According to Johnston, the commission crafted its proposal with those concerns in mind. It plans to shift NEMA customers into the residential NEM category and put more emphasis on utility-scale solar development, which is a more cost-effective investment for the utilities. The farm coalition has criticized the utilities for implying NEMA is “some kind of cash grab that must be stopped.”

CPUC "is making the change, essentially, on what the utilities are telling them,” said Johnston. “This isn't rooted in fact or justified in data.”

He decried a “fundamental lack of understanding about how this program works for agriculture” and how farmers use energy, arguing that a one-size-fits-all solution does not work. He felt the message that it’s “okay to be different” is slowly seeping in, though the latest amendments to the proposal show that little has changed with the commission’s view of NEMA.

Michael Boccadoro, executive director of the Agricultural Energy Consumers Association, agreed, saying the lack of understanding is due to agriculture accounting for less than 5% of the customer base in the utility system, and much of that is for energy used in delivering water and not for farms. Those growers are “a very, very small portion of the revenues to the utilities," he said.

He told Agri-Pulse that the commission’s reasoning is fundamentally flawed, and the latest draft of the proposal is “throwing the baby out with the bathwater.”

       It’s easy to be “in the know” about what’s happening in Washington, D.C. Sign up for a FREE month of Agri-Pulse news! Simply click here.

CPUC has struggled with modifying NEMA as well as a sister program for aggregating residential customers who live in apartments under a shared solar array, known as Virtual Net Energy Metering (VNEM).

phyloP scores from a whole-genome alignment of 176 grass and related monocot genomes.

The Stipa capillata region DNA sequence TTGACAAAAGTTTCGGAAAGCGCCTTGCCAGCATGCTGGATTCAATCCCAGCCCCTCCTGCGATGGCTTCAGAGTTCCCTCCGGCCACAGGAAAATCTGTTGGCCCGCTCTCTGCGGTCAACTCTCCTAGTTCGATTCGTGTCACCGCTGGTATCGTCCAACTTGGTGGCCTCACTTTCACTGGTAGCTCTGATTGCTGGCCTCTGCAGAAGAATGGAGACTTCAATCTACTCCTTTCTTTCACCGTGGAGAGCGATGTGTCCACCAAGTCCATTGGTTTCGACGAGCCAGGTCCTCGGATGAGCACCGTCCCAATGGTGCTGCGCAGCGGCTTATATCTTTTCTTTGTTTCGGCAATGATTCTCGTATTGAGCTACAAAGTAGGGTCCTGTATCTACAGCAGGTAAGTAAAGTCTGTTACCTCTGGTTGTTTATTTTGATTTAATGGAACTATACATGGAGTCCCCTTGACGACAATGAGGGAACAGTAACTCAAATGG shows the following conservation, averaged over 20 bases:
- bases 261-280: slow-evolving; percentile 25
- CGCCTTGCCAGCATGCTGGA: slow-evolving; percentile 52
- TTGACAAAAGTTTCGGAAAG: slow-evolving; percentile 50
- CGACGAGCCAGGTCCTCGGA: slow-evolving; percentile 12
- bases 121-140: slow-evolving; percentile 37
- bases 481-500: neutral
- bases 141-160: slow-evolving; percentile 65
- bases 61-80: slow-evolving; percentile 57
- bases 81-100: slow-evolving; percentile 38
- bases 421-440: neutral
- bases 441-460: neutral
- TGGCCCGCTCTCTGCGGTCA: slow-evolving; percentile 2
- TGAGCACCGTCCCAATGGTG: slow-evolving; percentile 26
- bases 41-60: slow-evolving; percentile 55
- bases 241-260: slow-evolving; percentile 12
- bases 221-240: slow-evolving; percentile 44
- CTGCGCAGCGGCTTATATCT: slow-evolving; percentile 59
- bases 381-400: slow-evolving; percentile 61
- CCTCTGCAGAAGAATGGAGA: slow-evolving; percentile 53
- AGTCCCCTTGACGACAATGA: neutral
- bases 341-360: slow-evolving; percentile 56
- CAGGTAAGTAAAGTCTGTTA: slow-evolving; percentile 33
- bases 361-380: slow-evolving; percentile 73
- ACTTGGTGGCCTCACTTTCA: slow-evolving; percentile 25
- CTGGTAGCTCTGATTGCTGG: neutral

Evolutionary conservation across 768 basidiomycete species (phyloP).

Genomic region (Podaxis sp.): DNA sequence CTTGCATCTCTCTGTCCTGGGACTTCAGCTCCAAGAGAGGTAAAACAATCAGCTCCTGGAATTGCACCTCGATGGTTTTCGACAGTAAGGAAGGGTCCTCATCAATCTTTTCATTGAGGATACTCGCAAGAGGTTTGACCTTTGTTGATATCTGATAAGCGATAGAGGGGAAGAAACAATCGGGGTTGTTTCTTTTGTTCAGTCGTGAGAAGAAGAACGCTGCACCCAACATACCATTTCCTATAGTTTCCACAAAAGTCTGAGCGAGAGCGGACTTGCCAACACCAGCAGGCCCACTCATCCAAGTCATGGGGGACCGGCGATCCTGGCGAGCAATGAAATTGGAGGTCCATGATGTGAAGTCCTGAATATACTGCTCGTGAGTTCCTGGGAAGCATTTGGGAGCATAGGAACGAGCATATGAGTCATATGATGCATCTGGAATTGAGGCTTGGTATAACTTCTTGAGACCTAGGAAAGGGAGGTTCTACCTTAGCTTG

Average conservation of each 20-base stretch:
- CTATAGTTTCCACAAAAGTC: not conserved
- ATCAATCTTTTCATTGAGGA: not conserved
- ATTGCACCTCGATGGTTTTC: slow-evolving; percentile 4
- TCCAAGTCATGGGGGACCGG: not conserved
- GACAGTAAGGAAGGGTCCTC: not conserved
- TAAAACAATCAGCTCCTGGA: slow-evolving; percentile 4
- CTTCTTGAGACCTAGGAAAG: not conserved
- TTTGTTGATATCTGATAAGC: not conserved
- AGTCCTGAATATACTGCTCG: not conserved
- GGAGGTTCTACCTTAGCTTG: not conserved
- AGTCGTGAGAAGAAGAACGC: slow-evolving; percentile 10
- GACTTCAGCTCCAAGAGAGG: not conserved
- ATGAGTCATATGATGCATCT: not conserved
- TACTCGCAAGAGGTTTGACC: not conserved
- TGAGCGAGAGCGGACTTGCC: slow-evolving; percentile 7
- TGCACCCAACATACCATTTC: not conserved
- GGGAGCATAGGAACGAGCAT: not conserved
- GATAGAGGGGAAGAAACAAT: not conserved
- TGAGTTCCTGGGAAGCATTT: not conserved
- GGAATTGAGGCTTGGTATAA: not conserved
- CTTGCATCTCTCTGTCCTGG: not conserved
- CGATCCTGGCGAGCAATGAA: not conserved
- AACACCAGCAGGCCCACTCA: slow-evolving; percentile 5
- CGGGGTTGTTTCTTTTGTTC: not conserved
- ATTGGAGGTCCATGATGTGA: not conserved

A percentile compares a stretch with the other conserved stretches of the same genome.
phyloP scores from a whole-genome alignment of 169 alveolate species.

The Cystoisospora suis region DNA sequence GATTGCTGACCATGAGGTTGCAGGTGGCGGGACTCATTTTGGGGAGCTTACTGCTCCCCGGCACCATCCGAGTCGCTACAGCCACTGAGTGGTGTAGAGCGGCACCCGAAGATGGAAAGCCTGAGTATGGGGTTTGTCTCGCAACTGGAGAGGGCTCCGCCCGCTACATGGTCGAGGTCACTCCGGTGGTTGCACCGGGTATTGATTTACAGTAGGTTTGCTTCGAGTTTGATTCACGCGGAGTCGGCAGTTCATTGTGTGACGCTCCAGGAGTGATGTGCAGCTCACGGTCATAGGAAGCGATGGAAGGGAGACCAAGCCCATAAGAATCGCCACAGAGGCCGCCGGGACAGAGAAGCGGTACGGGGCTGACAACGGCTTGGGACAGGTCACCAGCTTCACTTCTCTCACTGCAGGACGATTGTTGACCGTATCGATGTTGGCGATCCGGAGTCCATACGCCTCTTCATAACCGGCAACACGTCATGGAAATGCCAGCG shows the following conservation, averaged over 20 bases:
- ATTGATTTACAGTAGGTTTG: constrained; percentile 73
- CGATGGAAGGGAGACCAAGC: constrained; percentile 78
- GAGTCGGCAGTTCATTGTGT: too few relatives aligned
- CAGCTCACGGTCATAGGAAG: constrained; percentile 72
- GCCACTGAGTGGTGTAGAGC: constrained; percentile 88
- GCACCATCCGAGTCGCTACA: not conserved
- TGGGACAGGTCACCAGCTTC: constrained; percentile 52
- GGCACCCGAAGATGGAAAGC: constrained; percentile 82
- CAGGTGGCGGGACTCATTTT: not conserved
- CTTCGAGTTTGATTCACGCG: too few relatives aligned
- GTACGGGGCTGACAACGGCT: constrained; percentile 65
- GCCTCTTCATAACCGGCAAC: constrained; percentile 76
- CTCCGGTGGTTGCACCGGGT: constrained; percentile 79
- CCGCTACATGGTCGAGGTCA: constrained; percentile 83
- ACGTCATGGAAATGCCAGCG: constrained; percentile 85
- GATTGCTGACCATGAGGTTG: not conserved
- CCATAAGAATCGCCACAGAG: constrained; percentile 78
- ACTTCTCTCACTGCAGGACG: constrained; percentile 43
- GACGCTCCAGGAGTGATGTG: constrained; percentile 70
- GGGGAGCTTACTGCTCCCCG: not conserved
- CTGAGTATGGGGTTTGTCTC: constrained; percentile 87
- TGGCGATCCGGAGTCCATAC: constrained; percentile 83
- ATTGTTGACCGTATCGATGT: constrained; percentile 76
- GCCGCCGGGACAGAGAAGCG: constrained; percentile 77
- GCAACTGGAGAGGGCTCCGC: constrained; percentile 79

Michael BoccadoroMichael Boccadoro, Ag Energy Consumers Association

After a CPUC study found considerable issues with cost shifting in the general residential NEM program, the commission instituted sweeping net metering reforms last year, slashing the value of solar credits for single-family homes. But it set aside NEMA and VNEM for more detailed analysis. After delaying a vote on proposed changes to the programs three times, CPUC issued a revised draft last week that reflected broad amendments to the VNEM proposal—reflecting concerns from consumer groups—and no major changes to the NEMA proposal. Boccadoro was “very disappointed.”

“This is unfortunately what happens when the commission deliberates in private, without opportunity for people to respond,” he said. "These last-minute revisions are not transparent and sometimes miss the mark.”

AECA and the California Farm Bureau immediately fired off a letter to the commission, arguing the proposal is selectively looking at the number of residential customers in NEMA to argue the program as a whole is shifting costs. The farm groups highlighted a finding in the CPUC study that suggests nearly all of the NEMA load is covered through the service cost. Boccadoro said cost shifting is a concern for the residential program because those customers do not pay for the cost of service like agriculture does in NEMA.

Boccadoro and Johnston offered a simple solution: Limit NEMA to just agriculture, eliminating any customers who may be misusing it. That would address CPUC’s cost shifting concerns and any residential customers left out of NEMA could instead enroll in VNEM.

Boccadoro said if the flaws in the proposed decision are not fixed, the farm coalition will file a motion for an immediate rehearing to correct them.

“It's truly frustrating, because renewable energy on-farm is the foundation of climate-smart agriculture,” he said.

Boccadoro said utilities "dislike any program that allows customers to leave their customer base.”

Yet he predicted  more and more customers will be seeking to leave as rates continue to skyrocket. According to the Public Advocates Office, which advises the CPUC on behalf of consumers, average residential electric rates for the three major utilities have risen 89% to 105% over the last decade. This month CPUC is considering another 10-12% rate increase for PG&E, which would start in January, with additional double-digit bumps each year through 2026.

AECA also analyzed PG&E filing statements to discover that its CEO, Patricia Poppe, has earned more than $65 million in compensation since she assumed the role two years ago—nearly double the compensation of any other utility CEO.

For more news, go to